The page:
The Miracle of the Met (Metropolitan Opera)  Quaintance Eaton
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The Miracle of the Met (Metropolitan Opera)  Quaintance Eaton
B1853. QUAINTANCE EATON. THE MIRACLE OF THE MET, An informal history of the Metropolitan Opera. New York, Meredith, 1968. 490pp. Index; Photos; DJ.


"An informal history of the Metropolitan Opera crosses the footlights in the old and new house to tell of backers, managers, artists and opera. There is panache aplenty in this compendium, from the name society who drew for boxes in the old house ('hardly a music lover in the lot') through feuding prima donnas and tenors. Miss Eaton has more consideration for managerial reigns than earlier histories (she will have to compete with Irving Kolodin's history, revised in 1966 for an audience), gives the tone, the high points and low of the tenures from Gatti-Casazza through Bing. She sets her stars in the firmament of the Met with precision, characterizing careers, qualifications, and relations with management and colleagues. Not an inside Job, but Miss Eaton (of OPERA NEWS) has done her homework and writes with some authority.”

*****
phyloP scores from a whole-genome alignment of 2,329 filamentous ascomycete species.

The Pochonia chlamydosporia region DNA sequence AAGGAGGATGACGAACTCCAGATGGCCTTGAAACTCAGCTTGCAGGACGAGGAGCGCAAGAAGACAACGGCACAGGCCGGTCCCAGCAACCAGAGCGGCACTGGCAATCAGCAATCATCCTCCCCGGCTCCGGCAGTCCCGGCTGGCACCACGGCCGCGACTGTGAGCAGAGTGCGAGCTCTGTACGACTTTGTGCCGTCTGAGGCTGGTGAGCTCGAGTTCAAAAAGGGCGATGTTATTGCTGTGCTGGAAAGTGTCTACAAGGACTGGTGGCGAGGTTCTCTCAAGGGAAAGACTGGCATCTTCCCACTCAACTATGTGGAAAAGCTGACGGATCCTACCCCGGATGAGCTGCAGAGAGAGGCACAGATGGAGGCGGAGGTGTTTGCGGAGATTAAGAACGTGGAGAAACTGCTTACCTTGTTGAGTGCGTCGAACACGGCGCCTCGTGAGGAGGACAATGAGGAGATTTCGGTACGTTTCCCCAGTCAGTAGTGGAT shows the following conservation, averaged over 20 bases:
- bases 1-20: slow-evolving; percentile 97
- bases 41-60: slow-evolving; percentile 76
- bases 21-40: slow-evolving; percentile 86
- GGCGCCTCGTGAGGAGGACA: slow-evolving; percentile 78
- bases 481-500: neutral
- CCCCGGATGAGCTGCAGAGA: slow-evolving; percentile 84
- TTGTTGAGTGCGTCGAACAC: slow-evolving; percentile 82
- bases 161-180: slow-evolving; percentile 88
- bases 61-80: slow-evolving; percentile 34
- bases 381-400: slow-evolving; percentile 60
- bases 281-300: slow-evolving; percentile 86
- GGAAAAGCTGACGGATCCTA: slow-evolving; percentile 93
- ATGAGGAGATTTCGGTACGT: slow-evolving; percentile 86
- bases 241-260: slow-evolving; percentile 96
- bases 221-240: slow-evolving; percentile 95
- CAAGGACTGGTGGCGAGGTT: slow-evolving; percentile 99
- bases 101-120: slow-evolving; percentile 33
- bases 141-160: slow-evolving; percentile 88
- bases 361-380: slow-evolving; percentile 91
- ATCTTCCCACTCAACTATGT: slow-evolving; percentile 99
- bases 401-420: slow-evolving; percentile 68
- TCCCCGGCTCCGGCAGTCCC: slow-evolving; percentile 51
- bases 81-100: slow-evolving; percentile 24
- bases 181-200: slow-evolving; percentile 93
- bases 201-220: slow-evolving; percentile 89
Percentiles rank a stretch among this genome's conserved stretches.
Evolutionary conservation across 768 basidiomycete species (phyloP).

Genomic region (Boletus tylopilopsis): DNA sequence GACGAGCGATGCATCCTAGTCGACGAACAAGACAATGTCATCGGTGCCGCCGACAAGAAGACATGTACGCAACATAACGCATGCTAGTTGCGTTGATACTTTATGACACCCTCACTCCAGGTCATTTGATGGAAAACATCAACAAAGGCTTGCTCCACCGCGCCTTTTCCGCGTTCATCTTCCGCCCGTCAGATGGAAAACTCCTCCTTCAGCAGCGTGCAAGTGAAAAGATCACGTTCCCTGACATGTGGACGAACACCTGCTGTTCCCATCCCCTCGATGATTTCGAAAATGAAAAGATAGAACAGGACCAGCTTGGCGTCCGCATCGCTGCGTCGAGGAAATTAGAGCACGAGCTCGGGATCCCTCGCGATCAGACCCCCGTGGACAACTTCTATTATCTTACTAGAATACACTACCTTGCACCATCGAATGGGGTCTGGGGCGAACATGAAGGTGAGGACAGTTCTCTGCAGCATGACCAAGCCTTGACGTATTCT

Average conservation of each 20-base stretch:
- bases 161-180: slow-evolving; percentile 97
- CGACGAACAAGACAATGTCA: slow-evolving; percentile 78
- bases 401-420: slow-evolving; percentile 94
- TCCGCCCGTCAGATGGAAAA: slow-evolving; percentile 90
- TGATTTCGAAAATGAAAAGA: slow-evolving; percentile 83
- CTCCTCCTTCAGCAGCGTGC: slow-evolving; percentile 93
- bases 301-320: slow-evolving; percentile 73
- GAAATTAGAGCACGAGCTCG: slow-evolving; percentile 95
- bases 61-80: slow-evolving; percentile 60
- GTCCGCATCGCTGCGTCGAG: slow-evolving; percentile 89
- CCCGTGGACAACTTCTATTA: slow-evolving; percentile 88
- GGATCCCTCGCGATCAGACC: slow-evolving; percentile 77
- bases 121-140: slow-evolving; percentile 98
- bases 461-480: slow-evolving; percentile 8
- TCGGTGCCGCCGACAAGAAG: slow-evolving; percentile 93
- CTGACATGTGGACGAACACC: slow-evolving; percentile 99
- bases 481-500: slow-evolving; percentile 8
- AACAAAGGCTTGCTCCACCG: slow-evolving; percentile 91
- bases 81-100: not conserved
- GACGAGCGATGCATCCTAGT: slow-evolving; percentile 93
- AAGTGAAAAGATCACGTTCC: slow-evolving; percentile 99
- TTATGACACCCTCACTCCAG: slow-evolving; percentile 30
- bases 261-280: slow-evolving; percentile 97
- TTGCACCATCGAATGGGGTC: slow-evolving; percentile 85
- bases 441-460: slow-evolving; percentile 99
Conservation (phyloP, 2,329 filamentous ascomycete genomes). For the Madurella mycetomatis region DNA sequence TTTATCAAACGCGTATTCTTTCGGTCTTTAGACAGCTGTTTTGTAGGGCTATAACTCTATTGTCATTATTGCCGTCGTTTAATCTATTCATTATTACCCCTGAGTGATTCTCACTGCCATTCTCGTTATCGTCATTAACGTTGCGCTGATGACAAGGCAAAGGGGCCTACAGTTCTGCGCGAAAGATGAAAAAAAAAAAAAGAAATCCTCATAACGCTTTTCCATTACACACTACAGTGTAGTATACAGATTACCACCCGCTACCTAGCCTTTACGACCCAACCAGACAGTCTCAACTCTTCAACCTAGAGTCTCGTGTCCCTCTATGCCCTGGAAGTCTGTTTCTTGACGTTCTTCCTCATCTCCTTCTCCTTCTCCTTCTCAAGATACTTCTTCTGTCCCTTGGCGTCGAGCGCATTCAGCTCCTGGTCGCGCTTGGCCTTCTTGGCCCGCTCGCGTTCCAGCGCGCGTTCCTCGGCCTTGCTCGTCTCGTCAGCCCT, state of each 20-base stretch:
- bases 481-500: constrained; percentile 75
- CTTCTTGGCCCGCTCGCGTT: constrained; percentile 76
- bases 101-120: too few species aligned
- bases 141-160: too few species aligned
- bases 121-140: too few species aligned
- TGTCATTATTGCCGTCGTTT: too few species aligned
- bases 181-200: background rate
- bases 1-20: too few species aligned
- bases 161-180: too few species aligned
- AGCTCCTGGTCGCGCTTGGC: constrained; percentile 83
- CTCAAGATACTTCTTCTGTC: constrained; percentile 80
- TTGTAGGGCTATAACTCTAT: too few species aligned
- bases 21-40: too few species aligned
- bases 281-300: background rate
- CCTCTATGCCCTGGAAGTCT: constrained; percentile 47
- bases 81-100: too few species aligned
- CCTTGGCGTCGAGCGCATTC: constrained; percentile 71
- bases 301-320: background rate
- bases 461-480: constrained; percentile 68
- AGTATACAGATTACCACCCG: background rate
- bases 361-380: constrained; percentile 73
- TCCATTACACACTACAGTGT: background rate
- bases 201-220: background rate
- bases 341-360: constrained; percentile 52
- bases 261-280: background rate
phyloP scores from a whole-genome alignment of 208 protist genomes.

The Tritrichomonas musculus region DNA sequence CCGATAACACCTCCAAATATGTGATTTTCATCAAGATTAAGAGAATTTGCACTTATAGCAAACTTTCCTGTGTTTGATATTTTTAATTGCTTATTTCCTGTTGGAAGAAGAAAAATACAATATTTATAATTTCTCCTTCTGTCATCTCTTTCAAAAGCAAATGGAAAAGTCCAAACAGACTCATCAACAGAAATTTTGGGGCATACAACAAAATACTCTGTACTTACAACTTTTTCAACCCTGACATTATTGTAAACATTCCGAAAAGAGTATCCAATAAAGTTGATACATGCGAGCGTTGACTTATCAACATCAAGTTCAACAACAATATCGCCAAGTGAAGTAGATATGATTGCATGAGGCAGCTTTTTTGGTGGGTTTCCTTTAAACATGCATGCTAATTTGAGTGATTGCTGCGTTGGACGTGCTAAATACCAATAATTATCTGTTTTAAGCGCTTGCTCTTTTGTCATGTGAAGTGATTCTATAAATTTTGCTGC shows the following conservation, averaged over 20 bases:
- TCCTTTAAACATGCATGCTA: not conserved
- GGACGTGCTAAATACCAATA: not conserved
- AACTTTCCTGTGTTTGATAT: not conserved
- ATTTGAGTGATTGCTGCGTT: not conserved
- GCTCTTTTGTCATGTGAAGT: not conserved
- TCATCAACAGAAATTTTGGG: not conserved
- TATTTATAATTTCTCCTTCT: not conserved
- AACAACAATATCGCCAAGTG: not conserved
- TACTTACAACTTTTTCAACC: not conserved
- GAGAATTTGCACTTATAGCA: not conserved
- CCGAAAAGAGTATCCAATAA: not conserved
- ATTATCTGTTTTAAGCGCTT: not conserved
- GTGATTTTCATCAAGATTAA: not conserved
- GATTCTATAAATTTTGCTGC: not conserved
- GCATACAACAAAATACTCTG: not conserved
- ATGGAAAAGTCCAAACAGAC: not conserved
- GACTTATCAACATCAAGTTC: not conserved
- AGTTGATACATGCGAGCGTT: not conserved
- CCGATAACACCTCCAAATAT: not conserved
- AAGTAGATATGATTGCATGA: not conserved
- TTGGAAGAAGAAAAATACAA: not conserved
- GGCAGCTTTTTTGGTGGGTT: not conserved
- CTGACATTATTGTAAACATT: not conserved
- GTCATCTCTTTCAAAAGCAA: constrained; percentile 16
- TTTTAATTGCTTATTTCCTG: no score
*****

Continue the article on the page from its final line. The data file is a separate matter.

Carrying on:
“Quaintance Eaton, a writer of books and articles on opera, became a devotee of opera long before moving to New York City in the 1920s. She frequently wrote on the subject for MUSICAL AMERICA, eventually becoming an associate editor, and was a contributing editor to OPERA NEWS.

In 1957, her book OPERA CARAVAN, an anecdotal history of the Metropolitan Opera on tour, was praised by Howard Taubman, then chief music critic of THE NEW YORK TIMES, as ‘both diverting and informative’.

In the 1960s, she published two histories that have become standard works: THE BOSTON OPERA COMPANY (1965) and THE MIRACLE OF THE MET (1968). She was also executive secretary of the National Federation of Music Clubs and of the New York City Opera Guild.

Her last book, published in 1987, was SUTHERLAND AND BONYNGE: AN INTIMATE BIOGRAPHY, about Dame Joan Sutherland and her husband, the conductor Richard Bonynge.

Miss Eaton was known among opera audiences for the chinchilla coat she wore and for her collection of stylish hats, said to number 250.”

- THE NEW YORK TIMES, 15 April, 1992